Big is best. We hear and see this kind of message very often in today's consumer society. Everywhere we are confronted with the evidence of globalisation, mass marketing, bulk-buying and consolidation in big industries. Make no mistake, higher education is also big business now and it is getting bigger. Many regional and metropolitan universities are increasing massively to attract a bigger share of government funding. But in this headlong rush for growth, do they always offer students a good experience of education? Does the `one size fits all' model of university actually suit everyone? Is big always best? We offer another way.
St Mary's College
St Mary's is a College of the University of Surrey and students become graduates of the University. However, it is not on the main University site at Guildford but on its own campus at Strawberry Hill on the River Thames, near Twickenham in West London. It is built around a truly unique and remarkable building, `Strawberry Hill House', designed and inhabited by the 18th-century historian, antiquarian and novelist Horace Walpole. The house gave its name to the flamboyant `Strawberry Hilt Gothic' architectural style and to the surrounding area. Radiating out from this historical centre, the campus is set within 30 acres of trees, gardens, parklands and playing fields. It is quite a hidden jewel in the suburbs of the capital. It can be reached by a 30-minute train journey from London Waterloo, and trains run four times an hour.
History at St Mary's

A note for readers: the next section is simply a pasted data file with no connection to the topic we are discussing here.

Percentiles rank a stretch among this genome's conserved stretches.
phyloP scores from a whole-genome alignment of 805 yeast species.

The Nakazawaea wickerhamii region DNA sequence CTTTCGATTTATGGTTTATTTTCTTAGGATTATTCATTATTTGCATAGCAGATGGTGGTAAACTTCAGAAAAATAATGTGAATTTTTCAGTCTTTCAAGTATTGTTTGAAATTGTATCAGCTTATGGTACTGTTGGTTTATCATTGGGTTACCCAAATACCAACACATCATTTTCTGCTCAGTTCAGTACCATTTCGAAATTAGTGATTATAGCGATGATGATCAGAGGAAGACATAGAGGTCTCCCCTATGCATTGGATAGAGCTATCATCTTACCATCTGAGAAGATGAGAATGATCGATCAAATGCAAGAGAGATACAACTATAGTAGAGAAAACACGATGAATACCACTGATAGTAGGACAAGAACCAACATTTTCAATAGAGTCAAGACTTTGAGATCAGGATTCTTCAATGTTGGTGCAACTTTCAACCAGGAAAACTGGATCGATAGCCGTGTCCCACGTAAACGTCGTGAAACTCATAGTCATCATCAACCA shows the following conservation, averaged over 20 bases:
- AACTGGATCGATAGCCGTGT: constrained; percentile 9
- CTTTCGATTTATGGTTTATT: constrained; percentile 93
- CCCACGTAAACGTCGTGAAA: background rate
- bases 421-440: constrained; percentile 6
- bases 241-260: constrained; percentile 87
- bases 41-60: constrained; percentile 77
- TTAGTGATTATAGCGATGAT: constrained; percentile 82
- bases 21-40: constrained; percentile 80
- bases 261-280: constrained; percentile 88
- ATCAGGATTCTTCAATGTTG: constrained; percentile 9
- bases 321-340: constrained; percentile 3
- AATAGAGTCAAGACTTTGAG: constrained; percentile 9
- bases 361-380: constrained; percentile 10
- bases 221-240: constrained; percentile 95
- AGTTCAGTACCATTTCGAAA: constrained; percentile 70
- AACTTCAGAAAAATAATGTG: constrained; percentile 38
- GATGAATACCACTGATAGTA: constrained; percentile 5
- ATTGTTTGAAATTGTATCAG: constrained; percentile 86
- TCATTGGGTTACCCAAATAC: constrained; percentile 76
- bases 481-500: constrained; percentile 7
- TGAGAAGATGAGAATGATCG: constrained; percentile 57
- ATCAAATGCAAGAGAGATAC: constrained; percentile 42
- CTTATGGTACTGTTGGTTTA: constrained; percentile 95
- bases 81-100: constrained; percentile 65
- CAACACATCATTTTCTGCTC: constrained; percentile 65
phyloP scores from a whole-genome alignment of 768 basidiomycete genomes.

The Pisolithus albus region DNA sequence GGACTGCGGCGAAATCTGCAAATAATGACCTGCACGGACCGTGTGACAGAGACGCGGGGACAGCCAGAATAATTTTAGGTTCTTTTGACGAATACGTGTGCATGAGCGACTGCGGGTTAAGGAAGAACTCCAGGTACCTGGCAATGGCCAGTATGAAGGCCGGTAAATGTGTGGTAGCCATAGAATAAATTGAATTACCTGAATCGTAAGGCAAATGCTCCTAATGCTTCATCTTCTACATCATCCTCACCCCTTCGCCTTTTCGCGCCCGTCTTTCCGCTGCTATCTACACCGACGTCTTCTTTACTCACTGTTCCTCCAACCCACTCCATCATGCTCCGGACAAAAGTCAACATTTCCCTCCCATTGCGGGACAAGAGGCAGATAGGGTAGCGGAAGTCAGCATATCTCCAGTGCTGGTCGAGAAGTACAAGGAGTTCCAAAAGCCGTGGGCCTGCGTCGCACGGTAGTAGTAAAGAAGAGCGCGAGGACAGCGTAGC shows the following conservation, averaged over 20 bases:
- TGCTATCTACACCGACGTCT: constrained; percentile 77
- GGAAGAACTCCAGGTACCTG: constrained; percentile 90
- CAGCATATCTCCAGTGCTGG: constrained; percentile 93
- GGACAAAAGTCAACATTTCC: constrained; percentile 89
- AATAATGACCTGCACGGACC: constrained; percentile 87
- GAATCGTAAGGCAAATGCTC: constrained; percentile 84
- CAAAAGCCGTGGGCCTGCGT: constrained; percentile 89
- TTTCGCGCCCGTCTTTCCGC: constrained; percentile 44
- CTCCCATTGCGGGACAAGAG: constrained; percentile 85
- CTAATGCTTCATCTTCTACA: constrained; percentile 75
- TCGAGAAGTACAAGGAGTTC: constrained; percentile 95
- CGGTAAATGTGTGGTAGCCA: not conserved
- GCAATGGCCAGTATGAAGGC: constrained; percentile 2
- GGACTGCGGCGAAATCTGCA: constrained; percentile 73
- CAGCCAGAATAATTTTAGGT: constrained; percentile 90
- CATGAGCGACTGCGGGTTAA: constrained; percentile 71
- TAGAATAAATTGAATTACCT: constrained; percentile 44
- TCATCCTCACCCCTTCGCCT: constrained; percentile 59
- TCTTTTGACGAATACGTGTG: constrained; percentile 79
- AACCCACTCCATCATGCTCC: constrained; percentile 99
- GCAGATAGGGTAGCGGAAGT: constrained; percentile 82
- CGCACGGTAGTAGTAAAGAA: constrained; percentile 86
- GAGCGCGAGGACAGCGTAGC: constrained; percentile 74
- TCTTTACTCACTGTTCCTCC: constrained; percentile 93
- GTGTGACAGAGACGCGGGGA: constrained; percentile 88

About 200 students study History at St Mary's within the School of Theology, Philosophy and History. We pride ourselves on being a supportive team of tutors working hard to help our students develop their potential. As part of our teaching programme we offer help with study skills, use a range of teaching methods and take students on visits to historical sites. The BA (Honours) degree can be studied on a single subject or combined honours programme. Students may pursue the degree on a full or part-time basis. St Mary's has a strong tradition of teacher-training and History may also be taken as part of a BA (ITT) degree.
History can be taken either as a single or joint honours subject. You can follow a broad programme of modules from a range of historical periods. Alternatively, you can follow pathways in: Modern history, Early-modern history or Military history.
The modules are at three levels representing the first, second and third years of full-time study. At Level 1 all students must take the core module `The Making and Meanings of History' in which they look at what history is, how its study has developed, how it has been written and how it is formed today. They consider how the past is interpreted in the present through examining different historiographical approaches and controversies. They also have the opportunity to develop the skills needed for the study of history, to examine why these skills are important and explore how they will also be used in employment.
Students must also pick one module from each of the following pairs: `Politics and government in Tudor and Stuart England' or `Politics and government in 19th and 20th century Britain'; and `Culture and Society in Tudor and Stuart England' or `Culture and society in 19th and 20th century Britain'.
There are no core courses at Levels 2 or 3 and students have a free choice of modules. At Level 2 single honours students are expected to take seven or eight modules. Joint honours students take three or four. Level 2 courses normally cover more than one century and involve the study of more than one society. They are structured thematically but will cover the material in traditional subject areas such as Tudor England, Victorian Britain, the World Wars and contemporary British history.
`Art and Power in Europe' `Empires from 1700 to the present' `Civil Warfare 1500-2000' `Absolutism and Dictatorship' `The European crisis, of faith 1450-1700' `European Political Ideas' `Nations and Nationalism' `Cinema and Society' `Popular Music in the 20th century'. …